Sense About Science, a U.K.-based charity, works to put science and evidence in the hands of the public. We are a source of information, we challenge misinformation, and we champion sound science and evidence. And of course, we can’t do that without the help of scientists, academics, and experts in various fields. For the last decade, Sense About Science has campaigned to make scientific evidence higher on the public agenda. Over 6,000 scientific researchers and public supporters and hundreds of organizations have worked with us to encourage different communities to engage with evidence and expertise. Our international Voice of Young Science network of postdoctoral researchers also plays a big part.
Ask for Evidence
For scientific knowledge to progress, scientists need to share their research findings with other scientists through publishing in peer-reviewed scientific journals. But what happens next? The wider impact and ultimate reach of scientific research to a public audience might be hard to imagine. Scientific research might end up being used or misused as evidence for policy claims, adverts, or in the media, prompting discussion by a public audience.
“Wind farms cause greater pollution”
“Fears over gender bender chemical in our food packaging”
“Chlorine in tap water ‘nearly doubles the risk of birth defects'"
We equip people with tools to question the claims they see, and work with scientists to shed light on understanding the answer. People are constantly faced with scientific claims in policy statements, media, and advertising. Many of these are misleading and some can be costly or cause harm. And until now, commentators and decision makers have been under very little pressure to provide rigorous scientific evidence for the claims they make. Over the past year, our Ask for Evidence campaign has started helping people to request the evidence behind any claims they see. Through a new website, anyone can quickly and easily ask for evidence for a claim on a shampoo bottle, or police adverts about crime rates. People have been asking organizations for evidence, and scientists have been helping them make sense of the responses they get.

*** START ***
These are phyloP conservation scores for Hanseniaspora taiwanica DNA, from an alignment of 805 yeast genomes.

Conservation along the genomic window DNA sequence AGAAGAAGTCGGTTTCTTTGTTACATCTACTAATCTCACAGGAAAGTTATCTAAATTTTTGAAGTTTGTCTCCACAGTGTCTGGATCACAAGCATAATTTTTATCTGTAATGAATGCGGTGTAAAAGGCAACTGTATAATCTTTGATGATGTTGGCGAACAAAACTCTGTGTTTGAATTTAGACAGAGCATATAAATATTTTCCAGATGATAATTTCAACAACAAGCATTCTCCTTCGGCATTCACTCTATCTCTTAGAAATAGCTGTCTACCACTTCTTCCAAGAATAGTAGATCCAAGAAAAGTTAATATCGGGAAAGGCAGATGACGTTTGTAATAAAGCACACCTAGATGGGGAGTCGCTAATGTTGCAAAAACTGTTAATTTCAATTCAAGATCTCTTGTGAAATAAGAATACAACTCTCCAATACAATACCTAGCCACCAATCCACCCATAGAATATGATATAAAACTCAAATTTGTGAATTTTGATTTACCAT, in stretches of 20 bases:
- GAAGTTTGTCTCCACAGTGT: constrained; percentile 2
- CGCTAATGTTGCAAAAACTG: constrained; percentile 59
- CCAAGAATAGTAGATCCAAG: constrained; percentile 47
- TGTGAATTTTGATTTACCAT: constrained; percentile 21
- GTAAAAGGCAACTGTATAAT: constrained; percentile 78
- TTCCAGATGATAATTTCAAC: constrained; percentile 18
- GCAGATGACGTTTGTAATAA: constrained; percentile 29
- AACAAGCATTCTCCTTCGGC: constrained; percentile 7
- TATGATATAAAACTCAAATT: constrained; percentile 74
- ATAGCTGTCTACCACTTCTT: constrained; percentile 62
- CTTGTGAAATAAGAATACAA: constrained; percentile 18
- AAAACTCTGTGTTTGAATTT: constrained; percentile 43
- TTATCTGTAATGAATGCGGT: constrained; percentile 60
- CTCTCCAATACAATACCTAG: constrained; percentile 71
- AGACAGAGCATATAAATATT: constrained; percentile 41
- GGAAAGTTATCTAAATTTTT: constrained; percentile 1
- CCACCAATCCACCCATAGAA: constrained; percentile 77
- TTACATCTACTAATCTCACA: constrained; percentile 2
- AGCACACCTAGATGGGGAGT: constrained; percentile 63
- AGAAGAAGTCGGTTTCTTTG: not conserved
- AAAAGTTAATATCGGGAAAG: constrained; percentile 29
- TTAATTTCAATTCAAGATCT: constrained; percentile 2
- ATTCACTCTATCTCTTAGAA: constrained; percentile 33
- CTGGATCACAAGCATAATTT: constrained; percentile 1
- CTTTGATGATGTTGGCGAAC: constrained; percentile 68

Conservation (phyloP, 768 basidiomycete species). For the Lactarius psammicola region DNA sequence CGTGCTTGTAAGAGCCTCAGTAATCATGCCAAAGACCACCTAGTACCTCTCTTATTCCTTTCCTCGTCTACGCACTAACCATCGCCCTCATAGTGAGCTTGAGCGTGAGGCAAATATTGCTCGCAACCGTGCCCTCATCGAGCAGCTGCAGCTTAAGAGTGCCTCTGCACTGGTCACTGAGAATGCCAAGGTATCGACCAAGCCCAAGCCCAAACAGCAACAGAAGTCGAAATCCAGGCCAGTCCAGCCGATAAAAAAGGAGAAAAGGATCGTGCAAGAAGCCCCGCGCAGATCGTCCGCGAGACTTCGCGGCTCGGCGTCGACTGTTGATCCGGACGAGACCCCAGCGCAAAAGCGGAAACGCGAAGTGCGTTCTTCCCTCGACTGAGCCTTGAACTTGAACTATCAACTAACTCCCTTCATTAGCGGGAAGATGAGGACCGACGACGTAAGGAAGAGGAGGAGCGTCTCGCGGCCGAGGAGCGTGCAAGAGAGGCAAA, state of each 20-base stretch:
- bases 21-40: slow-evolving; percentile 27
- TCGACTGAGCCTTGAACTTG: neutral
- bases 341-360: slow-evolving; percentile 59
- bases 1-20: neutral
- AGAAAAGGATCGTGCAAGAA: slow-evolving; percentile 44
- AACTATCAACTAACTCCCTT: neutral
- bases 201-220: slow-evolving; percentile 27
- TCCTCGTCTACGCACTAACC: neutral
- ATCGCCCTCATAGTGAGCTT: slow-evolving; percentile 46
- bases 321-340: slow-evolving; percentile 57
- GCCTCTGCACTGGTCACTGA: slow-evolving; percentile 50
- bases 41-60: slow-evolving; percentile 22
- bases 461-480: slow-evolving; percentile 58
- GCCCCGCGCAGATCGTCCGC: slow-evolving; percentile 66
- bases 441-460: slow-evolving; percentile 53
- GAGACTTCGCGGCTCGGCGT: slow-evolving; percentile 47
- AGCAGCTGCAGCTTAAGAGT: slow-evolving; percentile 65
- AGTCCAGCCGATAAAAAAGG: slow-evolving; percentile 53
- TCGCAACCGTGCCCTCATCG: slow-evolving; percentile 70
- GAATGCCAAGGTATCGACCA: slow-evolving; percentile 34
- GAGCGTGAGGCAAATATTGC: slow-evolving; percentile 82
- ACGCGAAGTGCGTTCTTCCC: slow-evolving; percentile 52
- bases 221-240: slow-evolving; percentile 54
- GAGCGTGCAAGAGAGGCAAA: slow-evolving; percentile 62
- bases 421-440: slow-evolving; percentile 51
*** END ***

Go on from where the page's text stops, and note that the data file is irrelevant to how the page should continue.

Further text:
Standing up for science
At Sense About Science, we support scientists to get involved in public discussion about science and evidence, particularly on issues which are divisive and where evidence is missing from the debate. Our experience has shown us the importance of engaging in public discussion about research. Plant science, and particularly genetic modification, is one subject where scientists might fear engaging with the public – they know not all responses will be positive. But when a campaign group threatened to destroy a GM wheat crop trial at Rothamsted Research, the scientists appealed for discussion, not destruction of the trial, and the public came out in support. Sense About Science supported these scientists to answer all the questions that people had about GM, even when they were tied up with assumptions or misconceptions. Tackling the public’s questions head on meant there was an opportunity for engagement, and a useful resource that remains online. For us, it is an example of the importance of sharing what we know and how, and has encouraged us to be “Public-led, expert-fed”, which means addressing directly the questions and issues people raise. The only way to turn the tide on misleading claims and put evidence at the heart of public life is to enable more people to understand what constitutes good evidence and to demand it from public figures and companies. You don’t need many people asking for evidence to raise the expectation of evidence in public life. How can we make companies, politicians, commentators, and official bodies accountable for the claims they make? If they want us to vote for them, believe them, or buy their products, then we should ask for evidence.